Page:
Tissue Engineering Sites for Pancreatic Islet Transplantation
Bowers, Daniel, Biomedical Engineering - School of Engineering and Applied Science, University of Virginia
Botchwey, Edward, En-Biomed Engr Dept, University of Virginia
Brayman, Kenneth, Department of Surgery, University of Virginia
Pancreatic islet transplantation, a curative treatment for Type 1 Diabetes, is restricted from broad application due to hypoxia as well as innate and specific immunity. Encapsulation technology offers the ability to exclude cellular immunity, however clinical success has not yet been achieved. This thesis aims to prepare a transplantation site for islets using a novel encapsulation device through three approaches. Firstly, Aim 1 was to investigate the pre-seeding of accessory cells to the biomimetic nanofibers and evaluate the dimensional stability of these fibers. Cell pre-seeding did not have a significant effect on nanofiber implant volume however porcine decellularized dermis was much more dimensionally stable. Secondly, Aim 2 sought to equip the encapsulation device with boron dye based hypoxia sensors. Using a novel polymer conjugated form of the dye, nanofibers were electrospun that displayed reduced signal decay in a hydrated environment for 3 weeks. Hypoxia, due to a 5X cell density increase in vitro (13.9 vs 6.7 PPM) and after islets are infused in vivo, is evident with spatiotemporal resolution. Thirdly, Aim 3 is to evaluate the ability of the device to precondition a space for islet transplant by neovascularization and immunomodulation. Vessel length density in dorsal skinfold window chambers is increased by FTY720 loaded fibers over the unloaded fibers in healthy mice and moderately diabetic animals (Day 0 - 3.37%, Day 7 - 4.22%, p<0.05). Local release of FTY720 decreases the proportion of inflammatory macrophages in surrounding subcutaneous tissue (ratio of inflammatory to non-inflammatory: 14:1 vs 8:1). The nanofiber morphology and local release of FTY720 has been shown to improve islet health in vitro. Using the dimensionally stable ECM from Aim 1 an in vivo void is maintained (confirmed by ultrasound) in order to ensure that the 2nd procedure to deliver islets can be done without disturbing the tissue implant interface. Therefore, a FTY720 releasing nanofiber membrane could address both innate and specific immunity while also increasing vasculature even in the diabetic environment. These findings improve major challenges, including the need to monitor oxygenation, facing islet transplant as well as other tissue engineering applications.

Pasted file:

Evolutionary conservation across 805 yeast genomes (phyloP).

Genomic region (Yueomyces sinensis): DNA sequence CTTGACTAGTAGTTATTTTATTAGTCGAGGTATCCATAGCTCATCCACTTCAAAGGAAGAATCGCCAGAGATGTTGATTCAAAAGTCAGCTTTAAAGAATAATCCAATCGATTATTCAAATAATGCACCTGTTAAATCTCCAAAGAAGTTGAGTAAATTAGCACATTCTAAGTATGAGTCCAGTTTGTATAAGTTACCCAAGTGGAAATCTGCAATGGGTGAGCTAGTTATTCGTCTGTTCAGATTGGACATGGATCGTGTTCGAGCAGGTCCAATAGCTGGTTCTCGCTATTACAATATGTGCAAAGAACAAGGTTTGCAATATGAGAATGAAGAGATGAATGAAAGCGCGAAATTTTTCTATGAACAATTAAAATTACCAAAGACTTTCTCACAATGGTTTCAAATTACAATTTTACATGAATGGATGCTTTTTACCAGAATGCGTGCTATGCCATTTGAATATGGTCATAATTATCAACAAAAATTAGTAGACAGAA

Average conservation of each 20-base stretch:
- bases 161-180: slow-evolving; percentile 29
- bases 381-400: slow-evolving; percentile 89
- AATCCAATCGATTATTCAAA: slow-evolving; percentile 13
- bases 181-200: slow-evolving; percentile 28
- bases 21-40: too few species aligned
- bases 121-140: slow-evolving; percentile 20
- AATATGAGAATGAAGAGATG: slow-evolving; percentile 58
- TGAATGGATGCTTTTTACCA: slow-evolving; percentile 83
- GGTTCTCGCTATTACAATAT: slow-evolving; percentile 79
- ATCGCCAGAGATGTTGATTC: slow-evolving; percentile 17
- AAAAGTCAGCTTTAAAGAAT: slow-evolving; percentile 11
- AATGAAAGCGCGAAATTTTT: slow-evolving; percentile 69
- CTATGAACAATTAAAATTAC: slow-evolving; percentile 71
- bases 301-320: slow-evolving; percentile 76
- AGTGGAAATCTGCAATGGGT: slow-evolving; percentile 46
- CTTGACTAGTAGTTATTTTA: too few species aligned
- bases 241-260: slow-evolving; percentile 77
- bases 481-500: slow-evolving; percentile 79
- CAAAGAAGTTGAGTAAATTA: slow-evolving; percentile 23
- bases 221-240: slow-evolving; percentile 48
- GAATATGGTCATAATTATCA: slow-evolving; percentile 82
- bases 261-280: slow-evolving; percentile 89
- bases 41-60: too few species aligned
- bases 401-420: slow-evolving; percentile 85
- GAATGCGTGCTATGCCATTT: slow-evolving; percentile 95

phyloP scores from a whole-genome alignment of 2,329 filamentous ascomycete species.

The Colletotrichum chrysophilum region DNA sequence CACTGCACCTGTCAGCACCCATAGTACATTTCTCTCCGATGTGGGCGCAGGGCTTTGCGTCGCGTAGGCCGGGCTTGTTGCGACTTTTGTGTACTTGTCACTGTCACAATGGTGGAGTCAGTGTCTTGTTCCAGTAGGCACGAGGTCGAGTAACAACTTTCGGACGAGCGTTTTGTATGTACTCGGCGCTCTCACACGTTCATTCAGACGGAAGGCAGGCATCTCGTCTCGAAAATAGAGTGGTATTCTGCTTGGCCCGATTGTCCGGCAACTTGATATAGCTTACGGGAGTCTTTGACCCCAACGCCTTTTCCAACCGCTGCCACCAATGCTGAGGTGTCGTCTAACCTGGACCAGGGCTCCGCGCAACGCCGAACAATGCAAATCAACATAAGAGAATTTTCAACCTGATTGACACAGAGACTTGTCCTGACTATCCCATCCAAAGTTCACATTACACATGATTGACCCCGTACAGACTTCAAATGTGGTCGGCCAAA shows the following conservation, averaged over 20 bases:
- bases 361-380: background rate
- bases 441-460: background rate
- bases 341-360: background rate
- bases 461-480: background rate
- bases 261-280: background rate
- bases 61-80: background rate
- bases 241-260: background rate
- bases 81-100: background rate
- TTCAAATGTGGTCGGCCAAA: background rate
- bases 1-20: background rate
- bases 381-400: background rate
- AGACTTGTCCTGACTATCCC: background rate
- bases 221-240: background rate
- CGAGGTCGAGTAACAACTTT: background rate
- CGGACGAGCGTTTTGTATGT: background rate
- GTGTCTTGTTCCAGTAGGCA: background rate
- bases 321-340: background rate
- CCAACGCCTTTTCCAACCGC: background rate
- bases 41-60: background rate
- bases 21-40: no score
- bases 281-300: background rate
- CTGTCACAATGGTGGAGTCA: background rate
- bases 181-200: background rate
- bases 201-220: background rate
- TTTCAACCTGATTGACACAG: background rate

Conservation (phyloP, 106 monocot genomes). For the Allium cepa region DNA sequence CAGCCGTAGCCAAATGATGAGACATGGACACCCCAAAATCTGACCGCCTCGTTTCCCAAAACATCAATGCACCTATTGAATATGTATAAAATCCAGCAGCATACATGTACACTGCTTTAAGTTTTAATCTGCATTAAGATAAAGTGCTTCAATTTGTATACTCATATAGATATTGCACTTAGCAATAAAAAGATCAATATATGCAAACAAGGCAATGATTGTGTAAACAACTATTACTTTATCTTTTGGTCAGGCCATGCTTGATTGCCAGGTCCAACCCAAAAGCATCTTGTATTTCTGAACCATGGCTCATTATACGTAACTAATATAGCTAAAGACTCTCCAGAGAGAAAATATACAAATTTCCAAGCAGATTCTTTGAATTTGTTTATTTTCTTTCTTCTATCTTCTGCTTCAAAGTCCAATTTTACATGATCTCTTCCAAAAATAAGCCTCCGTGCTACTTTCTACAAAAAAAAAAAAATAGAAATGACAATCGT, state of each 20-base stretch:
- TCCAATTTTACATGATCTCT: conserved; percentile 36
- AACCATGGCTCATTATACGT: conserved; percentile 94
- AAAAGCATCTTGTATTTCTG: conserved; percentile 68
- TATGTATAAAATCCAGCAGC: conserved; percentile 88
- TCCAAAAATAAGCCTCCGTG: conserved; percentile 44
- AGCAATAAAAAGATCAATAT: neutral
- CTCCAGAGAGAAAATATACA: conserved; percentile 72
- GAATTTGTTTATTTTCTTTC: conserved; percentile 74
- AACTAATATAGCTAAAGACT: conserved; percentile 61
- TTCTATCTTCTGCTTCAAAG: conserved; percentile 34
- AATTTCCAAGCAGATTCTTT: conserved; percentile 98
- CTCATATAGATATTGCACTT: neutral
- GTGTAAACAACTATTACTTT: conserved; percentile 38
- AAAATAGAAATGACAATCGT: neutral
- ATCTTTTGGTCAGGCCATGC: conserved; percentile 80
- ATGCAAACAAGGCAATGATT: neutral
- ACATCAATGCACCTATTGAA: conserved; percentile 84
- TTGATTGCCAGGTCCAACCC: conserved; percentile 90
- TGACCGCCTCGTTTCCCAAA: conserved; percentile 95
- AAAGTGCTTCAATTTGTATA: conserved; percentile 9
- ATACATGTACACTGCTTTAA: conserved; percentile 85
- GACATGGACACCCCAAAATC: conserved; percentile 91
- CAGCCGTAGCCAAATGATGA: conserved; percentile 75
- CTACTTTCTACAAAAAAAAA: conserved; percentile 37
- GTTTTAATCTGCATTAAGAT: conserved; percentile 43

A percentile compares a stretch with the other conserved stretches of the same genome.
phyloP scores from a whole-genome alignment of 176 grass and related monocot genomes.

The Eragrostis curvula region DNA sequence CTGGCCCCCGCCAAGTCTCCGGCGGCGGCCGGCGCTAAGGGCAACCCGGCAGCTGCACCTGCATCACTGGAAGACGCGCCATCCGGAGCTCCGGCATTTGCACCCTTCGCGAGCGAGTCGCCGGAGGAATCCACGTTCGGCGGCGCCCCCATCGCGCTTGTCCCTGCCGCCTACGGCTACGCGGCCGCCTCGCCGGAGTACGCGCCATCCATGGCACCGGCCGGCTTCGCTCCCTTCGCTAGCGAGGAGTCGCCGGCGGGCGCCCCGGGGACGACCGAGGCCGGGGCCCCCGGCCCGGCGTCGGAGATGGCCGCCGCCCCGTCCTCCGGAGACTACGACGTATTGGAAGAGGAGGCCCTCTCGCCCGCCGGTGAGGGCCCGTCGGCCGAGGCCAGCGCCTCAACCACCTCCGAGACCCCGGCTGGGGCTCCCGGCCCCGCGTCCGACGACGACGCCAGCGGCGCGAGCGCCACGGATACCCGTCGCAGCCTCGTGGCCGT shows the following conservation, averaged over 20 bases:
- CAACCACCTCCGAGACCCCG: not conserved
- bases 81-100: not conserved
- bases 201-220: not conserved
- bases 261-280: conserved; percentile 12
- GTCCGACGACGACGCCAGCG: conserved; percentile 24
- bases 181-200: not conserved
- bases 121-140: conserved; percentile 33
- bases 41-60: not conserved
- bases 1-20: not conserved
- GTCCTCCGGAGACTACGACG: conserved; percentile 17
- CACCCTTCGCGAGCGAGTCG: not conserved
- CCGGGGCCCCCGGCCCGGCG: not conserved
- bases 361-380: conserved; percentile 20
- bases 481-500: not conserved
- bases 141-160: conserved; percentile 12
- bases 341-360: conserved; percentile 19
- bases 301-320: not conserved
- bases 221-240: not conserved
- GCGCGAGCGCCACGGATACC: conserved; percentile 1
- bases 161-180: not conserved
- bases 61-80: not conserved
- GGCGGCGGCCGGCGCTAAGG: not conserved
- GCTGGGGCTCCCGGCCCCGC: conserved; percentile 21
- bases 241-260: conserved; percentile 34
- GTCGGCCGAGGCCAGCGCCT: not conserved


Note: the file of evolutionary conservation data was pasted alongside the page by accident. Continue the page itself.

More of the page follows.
MS (Master of Science)
oxygen, FTY720, transplant, insulin, tissue engineering, hypoxia, pancreas, nanofibers, neovascularization, regenerative medicine, local release, ECM, islet
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